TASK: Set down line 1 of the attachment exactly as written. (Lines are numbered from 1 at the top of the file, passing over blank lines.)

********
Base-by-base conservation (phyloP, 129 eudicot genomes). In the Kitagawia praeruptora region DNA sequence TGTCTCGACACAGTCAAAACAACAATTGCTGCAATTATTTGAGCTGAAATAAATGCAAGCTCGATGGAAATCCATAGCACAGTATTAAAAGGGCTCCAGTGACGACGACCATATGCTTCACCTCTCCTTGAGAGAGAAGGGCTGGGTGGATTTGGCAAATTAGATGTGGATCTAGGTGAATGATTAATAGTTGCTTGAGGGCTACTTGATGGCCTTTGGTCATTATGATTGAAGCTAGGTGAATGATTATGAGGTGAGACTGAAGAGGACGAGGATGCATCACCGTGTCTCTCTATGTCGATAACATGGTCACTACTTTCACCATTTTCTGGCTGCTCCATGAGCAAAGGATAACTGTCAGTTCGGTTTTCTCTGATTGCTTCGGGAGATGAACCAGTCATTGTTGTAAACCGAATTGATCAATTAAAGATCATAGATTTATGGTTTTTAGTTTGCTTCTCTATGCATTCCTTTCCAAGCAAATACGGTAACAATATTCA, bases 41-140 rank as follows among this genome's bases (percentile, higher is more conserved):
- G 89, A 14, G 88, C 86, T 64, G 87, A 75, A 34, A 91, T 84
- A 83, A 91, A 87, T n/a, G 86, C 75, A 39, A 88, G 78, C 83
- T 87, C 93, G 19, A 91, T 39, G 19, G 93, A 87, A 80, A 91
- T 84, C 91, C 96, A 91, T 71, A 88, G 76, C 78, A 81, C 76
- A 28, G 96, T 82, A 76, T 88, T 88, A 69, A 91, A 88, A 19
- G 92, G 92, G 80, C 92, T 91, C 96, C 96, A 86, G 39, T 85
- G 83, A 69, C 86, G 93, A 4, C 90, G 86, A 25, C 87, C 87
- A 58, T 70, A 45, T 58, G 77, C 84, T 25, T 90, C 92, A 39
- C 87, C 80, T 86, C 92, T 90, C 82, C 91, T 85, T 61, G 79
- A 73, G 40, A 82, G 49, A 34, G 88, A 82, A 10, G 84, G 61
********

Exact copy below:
Base-by-base conservation (phyloP, 129 eudicot genomes). In the Kitagawia praeruptora region DNA sequence TGTCTCGACACAGTCAAAACAACAATTGCTGCAATTATTTGAGCTGAAATAAATGCAAGCTCGATGGAAATCCATAGCACAGTATTAAAAGGGCTCCAGTGACGACGACCATATGCTTCACCTCTCCTTGAGAGAGAAGGGCTGGGTGGATTTGGCAAATTAGATGTGGATCTAGGTGAATGATTAATAGTTGCTTGAGGGCTACTTGATGGCCTTTGGTCATTATGATTGAAGCTAGGTGAATGATTATGAGGTGAGACTGAAGAGGACGAGGATGCATCACCGTGTCTCTCTATGTCGATAACATGGTCACTACTTTCACCATTTTCTGGCTGCTCCATGAGCAAAGGATAACTGTCAGTTCGGTTTTCTCTGATTGCTTCGGGAGATGAACCAGTCATTGTTGTAAACCGAATTGATCAATTAAAGATCATAGATTTATGGTTTTTAGTTTGCTTCTCTATGCATTCCTTTCCAAGCAAATACGGTAACAATATTCA, bases 41-140 rank as follows among this genome's bases (percentile, higher is more conserved):